Digital Legacies, Online Souls, and the Burdens of Remembering

Here is a story that came out of Melrose, Massachusetts yesterday:

According to the Boston Globe, no fewer than 11 Melrose varsity athletes were recently identified in illegal possession of alcohol or tobacco in photos which first surfaced on Facebook. The photos were taken from the site by a concerned parent, transferred to a thumb drive and submitted to the school’s administration as proof of inappropriate actions by the student body.

By now these stories are not too surprising; the only surprise may be in the fact that people are still being this careless with social media and incriminating or embarrassing images.  But then we realize that we are still learning to cope with what our media has enabled; to paraphrase W. H. Auden, we clearly cannot understand, what we can clearly do.  Writing in New Scientist, Sumit Paul-Choudhury recently observed,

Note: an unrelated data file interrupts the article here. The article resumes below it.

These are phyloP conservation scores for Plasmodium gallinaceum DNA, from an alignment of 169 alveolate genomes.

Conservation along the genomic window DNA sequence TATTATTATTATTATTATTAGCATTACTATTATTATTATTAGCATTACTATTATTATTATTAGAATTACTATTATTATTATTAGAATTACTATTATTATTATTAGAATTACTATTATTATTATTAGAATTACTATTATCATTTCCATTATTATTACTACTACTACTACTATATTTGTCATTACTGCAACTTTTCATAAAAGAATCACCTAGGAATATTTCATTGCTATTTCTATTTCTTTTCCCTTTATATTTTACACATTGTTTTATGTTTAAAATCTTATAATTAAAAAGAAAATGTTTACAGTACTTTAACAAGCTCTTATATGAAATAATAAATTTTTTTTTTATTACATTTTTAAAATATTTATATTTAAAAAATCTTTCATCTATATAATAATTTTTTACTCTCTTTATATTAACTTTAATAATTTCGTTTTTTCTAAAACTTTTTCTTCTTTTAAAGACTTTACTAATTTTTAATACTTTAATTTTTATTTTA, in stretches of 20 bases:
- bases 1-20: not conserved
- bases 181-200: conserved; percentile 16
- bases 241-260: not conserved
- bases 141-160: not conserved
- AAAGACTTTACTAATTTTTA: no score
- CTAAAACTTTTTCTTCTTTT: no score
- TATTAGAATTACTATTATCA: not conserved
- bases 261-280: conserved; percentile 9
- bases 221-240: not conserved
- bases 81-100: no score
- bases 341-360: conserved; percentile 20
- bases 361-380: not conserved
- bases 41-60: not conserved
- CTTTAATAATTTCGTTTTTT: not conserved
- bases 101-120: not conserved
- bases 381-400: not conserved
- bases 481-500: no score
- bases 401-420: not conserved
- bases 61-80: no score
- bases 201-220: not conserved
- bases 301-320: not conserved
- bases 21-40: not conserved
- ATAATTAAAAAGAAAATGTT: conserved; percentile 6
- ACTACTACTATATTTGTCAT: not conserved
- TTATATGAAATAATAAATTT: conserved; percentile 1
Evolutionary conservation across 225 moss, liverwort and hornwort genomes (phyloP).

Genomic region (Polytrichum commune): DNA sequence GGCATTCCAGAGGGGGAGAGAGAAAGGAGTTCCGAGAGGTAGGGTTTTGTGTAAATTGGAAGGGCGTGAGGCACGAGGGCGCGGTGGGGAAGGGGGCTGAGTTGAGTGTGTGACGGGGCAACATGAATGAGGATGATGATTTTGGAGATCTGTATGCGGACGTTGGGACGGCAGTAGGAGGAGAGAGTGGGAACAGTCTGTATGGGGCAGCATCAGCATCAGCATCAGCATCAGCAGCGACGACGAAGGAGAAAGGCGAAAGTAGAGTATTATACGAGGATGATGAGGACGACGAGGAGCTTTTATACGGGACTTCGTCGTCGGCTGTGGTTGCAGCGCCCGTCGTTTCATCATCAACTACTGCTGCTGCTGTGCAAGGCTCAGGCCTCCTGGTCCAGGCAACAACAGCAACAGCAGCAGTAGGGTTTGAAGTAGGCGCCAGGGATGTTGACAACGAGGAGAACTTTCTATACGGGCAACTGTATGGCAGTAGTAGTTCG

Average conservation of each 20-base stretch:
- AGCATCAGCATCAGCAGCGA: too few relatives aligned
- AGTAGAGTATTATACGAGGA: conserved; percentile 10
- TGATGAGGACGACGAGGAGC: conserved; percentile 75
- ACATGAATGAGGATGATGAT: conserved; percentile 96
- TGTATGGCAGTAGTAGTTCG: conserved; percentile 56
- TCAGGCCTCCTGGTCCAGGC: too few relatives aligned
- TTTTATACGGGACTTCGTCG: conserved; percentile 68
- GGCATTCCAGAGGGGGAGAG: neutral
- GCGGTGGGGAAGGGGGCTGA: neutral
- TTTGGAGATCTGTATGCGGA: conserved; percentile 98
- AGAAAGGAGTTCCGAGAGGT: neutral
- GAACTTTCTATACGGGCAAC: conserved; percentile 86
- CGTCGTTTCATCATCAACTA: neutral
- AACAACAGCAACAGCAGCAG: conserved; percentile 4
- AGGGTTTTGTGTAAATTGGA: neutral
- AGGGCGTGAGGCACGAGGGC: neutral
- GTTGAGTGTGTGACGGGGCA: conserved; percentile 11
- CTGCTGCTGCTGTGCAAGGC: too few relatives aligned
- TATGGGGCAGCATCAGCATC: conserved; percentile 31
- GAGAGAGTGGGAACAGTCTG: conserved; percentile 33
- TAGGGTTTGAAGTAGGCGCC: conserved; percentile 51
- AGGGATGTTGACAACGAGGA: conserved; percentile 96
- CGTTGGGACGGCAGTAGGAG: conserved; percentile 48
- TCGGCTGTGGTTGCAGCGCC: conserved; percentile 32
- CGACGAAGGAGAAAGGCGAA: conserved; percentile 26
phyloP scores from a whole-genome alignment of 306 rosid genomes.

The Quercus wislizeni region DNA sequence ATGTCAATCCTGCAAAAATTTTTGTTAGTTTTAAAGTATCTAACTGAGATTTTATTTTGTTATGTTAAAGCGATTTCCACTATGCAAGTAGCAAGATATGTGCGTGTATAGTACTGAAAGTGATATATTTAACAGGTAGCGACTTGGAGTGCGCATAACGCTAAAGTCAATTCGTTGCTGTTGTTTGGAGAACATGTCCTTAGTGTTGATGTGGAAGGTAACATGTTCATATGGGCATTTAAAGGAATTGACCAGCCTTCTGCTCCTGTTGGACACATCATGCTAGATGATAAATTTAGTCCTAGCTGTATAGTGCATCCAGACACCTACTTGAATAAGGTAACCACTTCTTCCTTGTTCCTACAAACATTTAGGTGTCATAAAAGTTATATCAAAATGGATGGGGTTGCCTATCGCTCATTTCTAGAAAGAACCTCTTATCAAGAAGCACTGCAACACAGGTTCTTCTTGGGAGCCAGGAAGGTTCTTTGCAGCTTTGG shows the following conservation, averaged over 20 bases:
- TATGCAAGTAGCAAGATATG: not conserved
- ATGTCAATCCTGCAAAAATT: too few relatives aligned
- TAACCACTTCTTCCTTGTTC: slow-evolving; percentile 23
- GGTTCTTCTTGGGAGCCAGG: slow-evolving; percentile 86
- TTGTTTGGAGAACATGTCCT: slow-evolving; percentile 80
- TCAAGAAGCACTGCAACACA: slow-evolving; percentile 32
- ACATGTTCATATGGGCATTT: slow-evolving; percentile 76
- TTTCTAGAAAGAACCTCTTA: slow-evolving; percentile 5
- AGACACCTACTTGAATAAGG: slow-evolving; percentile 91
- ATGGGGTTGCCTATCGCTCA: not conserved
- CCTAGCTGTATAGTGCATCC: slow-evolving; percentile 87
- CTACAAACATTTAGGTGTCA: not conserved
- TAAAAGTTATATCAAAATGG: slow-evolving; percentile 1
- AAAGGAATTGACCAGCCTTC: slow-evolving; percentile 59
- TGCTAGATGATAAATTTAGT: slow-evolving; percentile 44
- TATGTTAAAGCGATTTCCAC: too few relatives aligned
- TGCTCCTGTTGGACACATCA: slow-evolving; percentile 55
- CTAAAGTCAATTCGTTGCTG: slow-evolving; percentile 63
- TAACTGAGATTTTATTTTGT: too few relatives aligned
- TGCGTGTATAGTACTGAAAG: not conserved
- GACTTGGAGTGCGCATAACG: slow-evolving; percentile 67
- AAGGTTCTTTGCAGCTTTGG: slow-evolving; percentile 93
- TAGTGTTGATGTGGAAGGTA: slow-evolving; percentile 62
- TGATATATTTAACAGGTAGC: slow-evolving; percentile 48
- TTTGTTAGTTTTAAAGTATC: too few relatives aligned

Right now, though, we are living through a truly unique period in human history. We have learned how to create vast digital legacies but we don’t yet know how to tidy them up for our successors. The generations that went before us left no digital trace, and the ones that go after might leave nothing but sanitised “authorised biographies”. We will be defined through piecemeal and haphazard collections of our finest and foulest moments.